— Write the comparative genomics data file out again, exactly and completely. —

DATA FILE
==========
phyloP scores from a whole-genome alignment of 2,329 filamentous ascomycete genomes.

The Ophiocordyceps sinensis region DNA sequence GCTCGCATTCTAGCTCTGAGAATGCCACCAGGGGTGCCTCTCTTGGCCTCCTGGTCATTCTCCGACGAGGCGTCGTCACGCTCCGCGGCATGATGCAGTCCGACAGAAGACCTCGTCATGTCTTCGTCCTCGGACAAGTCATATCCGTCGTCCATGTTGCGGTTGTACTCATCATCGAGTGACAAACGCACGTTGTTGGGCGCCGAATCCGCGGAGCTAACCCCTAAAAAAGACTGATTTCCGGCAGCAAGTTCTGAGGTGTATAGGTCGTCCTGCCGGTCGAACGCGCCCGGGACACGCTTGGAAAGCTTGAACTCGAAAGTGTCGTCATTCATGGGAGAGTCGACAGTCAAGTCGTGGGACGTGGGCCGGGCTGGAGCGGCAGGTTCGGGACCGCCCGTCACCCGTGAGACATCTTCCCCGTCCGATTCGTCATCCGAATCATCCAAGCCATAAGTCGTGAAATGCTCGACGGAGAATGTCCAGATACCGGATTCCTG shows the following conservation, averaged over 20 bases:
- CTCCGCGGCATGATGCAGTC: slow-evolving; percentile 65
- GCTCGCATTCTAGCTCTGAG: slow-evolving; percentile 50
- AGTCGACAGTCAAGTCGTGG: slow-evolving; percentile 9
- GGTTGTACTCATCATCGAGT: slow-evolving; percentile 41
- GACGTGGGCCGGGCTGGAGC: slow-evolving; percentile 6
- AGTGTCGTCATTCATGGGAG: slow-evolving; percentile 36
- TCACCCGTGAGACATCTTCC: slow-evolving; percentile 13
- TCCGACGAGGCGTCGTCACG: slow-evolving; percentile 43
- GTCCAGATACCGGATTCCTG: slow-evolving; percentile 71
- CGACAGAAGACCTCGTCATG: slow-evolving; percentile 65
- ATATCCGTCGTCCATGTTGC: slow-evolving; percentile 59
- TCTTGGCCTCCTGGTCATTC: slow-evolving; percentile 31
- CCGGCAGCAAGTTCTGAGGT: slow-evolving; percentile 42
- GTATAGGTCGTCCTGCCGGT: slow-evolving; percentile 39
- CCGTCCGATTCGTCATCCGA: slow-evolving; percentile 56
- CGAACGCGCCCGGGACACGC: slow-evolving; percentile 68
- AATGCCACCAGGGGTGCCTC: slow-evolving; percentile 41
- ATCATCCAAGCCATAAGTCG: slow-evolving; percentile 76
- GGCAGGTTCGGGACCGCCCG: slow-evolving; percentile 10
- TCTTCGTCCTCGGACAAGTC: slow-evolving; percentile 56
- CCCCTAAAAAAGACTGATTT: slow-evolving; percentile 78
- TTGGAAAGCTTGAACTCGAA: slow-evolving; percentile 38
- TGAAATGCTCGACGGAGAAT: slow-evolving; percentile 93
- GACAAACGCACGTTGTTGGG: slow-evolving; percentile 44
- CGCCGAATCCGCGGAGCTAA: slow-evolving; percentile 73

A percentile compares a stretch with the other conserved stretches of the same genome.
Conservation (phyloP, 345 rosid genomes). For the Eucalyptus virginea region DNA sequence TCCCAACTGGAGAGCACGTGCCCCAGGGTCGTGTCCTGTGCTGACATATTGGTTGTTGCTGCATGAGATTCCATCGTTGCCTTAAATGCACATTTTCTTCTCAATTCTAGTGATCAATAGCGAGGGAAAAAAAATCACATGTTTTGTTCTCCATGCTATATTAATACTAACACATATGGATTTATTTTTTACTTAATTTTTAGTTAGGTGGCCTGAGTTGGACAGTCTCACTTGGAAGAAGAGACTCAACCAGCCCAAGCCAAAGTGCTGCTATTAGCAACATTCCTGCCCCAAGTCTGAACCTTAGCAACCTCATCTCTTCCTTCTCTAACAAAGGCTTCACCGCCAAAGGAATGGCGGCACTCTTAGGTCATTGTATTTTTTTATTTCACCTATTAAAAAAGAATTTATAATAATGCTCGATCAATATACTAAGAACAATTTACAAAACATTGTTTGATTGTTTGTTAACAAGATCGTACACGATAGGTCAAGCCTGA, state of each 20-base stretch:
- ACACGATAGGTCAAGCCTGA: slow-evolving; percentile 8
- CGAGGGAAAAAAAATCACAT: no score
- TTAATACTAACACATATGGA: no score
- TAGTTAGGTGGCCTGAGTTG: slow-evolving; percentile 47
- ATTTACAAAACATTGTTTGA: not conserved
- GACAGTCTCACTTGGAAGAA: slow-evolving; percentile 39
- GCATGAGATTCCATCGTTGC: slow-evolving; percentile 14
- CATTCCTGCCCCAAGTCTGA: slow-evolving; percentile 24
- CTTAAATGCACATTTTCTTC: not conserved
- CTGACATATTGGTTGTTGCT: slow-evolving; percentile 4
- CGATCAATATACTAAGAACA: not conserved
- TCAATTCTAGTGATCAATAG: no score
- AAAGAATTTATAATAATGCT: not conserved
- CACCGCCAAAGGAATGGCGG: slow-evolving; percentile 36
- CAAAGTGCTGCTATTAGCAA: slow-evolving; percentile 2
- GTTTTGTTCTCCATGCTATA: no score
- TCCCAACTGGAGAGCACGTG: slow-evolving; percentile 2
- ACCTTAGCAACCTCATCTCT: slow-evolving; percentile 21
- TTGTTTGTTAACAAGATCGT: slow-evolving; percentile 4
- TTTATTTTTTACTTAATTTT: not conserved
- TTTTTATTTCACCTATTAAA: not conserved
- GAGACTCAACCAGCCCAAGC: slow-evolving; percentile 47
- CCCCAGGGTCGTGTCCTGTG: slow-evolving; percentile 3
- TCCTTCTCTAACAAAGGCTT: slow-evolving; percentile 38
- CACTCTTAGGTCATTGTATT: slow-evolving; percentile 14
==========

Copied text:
phyloP scores from a whole-genome alignment of 2,329 filamentous ascomycete genomes.

The Ophiocordyceps sinensis region DNA sequence GCTCGCATTCTAGCTCTGAGAATGCCACCAGGGGTGCCTCTCTTGGCCTCCTGGTCATTCTCCGACGAGGCGTCGTCACGCTCCGCGGCATGATGCAGTCCGACAGAAGACCTCGTCATGTCTTCGTCCTCGGACAAGTCATATCCGTCGTCCATGTTGCGGTTGTACTCATCATCGAGTGACAAACGCACGTTGTTGGGCGCCGAATCCGCGGAGCTAACCCCTAAAAAAGACTGATTTCCGGCAGCAAGTTCTGAGGTGTATAGGTCGTCCTGCCGGTCGAACGCGCCCGGGACACGCTTGGAAAGCTTGAACTCGAAAGTGTCGTCATTCATGGGAGAGTCGACAGTCAAGTCGTGGGACGTGGGCCGGGCTGGAGCGGCAGGTTCGGGACCGCCCGTCACCCGTGAGACATCTTCCCCGTCCGATTCGTCATCCGAATCATCCAAGCCATAAGTCGTGAAATGCTCGACGGAGAATGTCCAGATACCGGATTCCTG shows the following conservation, averaged over 20 bases:
- CTCCGCGGCATGATGCAGTC: slow-evolving; percentile 65
- GCTCGCATTCTAGCTCTGAG: slow-evolving; percentile 50
- AGTCGACAGTCAAGTCGTGG: slow-evolving; percentile 9
- GGTTGTACTCATCATCGAGT: slow-evolving; percentile 41
- GACGTGGGCCGGGCTGGAGC: slow-evolving; percentile 6
- AGTGTCGTCATTCATGGGAG: slow-evolving; percentile 36
- TCACCCGTGAGACATCTTCC: slow-evolving; percentile 13
- TCCGACGAGGCGTCGTCACG: slow-evolving; percentile 43
- GTCCAGATACCGGATTCCTG: slow-evolving; percentile 71
- CGACAGAAGACCTCGTCATG: slow-evolving; percentile 65
- ATATCCGTCGTCCATGTTGC: slow-evolving; percentile 59
- TCTTGGCCTCCTGGTCATTC: slow-evolving; percentile 31
- CCGGCAGCAAGTTCTGAGGT: slow-evolving; percentile 42
- GTATAGGTCGTCCTGCCGGT: slow-evolving; percentile 39
- CCGTCCGATTCGTCATCCGA: slow-evolving; percentile 56
- CGAACGCGCCCGGGACACGC: slow-evolving; percentile 68
- AATGCCACCAGGGGTGCCTC: slow-evolving; percentile 41
- ATCATCCAAGCCATAAGTCG: slow-evolving; percentile 76
- GGCAGGTTCGGGACCGCCCG: slow-evolving; percentile 10
- TCTTCGTCCTCGGACAAGTC: slow-evolving; percentile 56
- CCCCTAAAAAAGACTGATTT: slow-evolving; percentile 78
- TTGGAAAGCTTGAACTCGAA: slow-evolving; percentile 38
- TGAAATGCTCGACGGAGAAT: slow-evolving; percentile 93
- GACAAACGCACGTTGTTGGG: slow-evolving; percentile 44
- CGCCGAATCCGCGGAGCTAA: slow-evolving; percentile 73

A percentile compares a stretch with the other conserved stretches of the same genome.
Conservation (phyloP, 345 rosid genomes). For the Eucalyptus virginea region DNA sequence TCCCAACTGGAGAGCACGTGCCCCAGGGTCGTGTCCTGTGCTGACATATTGGTTGTTGCTGCATGAGATTCCATCGTTGCCTTAAATGCACATTTTCTTCTCAATTCTAGTGATCAATAGCGAGGGAAAAAAAATCACATGTTTTGTTCTCCATGCTATATTAATACTAACACATATGGATTTATTTTTTACTTAATTTTTAGTTAGGTGGCCTGAGTTGGACAGTCTCACTTGGAAGAAGAGACTCAACCAGCCCAAGCCAAAGTGCTGCTATTAGCAACATTCCTGCCCCAAGTCTGAACCTTAGCAACCTCATCTCTTCCTTCTCTAACAAAGGCTTCACCGCCAAAGGAATGGCGGCACTCTTAGGTCATTGTATTTTTTTATTTCACCTATTAAAAAAGAATTTATAATAATGCTCGATCAATATACTAAGAACAATTTACAAAACATTGTTTGATTGTTTGTTAACAAGATCGTACACGATAGGTCAAGCCTGA, state of each 20-base stretch:
- ACACGATAGGTCAAGCCTGA: slow-evolving; percentile 8
- CGAGGGAAAAAAAATCACAT: no score
- TTAATACTAACACATATGGA: no score
- TAGTTAGGTGGCCTGAGTTG: slow-evolving; percentile 47
- ATTTACAAAACATTGTTTGA: not conserved
- GACAGTCTCACTTGGAAGAA: slow-evolving; percentile 39
- GCATGAGATTCCATCGTTGC: slow-evolving; percentile 14
- CATTCCTGCCCCAAGTCTGA: slow-evolving; percentile 24
- CTTAAATGCACATTTTCTTC: not conserved
- CTGACATATTGGTTGTTGCT: slow-evolving; percentile 4
- CGATCAATATACTAAGAACA: not conserved
- TCAATTCTAGTGATCAATAG: no score
- AAAGAATTTATAATAATGCT: not conserved
- CACCGCCAAAGGAATGGCGG: slow-evolving; percentile 36
- CAAAGTGCTGCTATTAGCAA: slow-evolving; percentile 2
- GTTTTGTTCTCCATGCTATA: no score
- TCCCAACTGGAGAGCACGTG: slow-evolving; percentile 2
- ACCTTAGCAACCTCATCTCT: slow-evolving; percentile 21
- TTGTTTGTTAACAAGATCGT: slow-evolving; percentile 4
- TTTATTTTTTACTTAATTTT: not conserved
- TTTTTATTTCACCTATTAAA: not conserved
- GAGACTCAACCAGCCCAAGC: slow-evolving; percentile 47
- CCCCAGGGTCGTGTCCTGTG: slow-evolving; percentile 3
- TCCTTCTCTAACAAAGGCTT: slow-evolving; percentile 38
- CACTCTTAGGTCATTGTATT: slow-evolving; percentile 14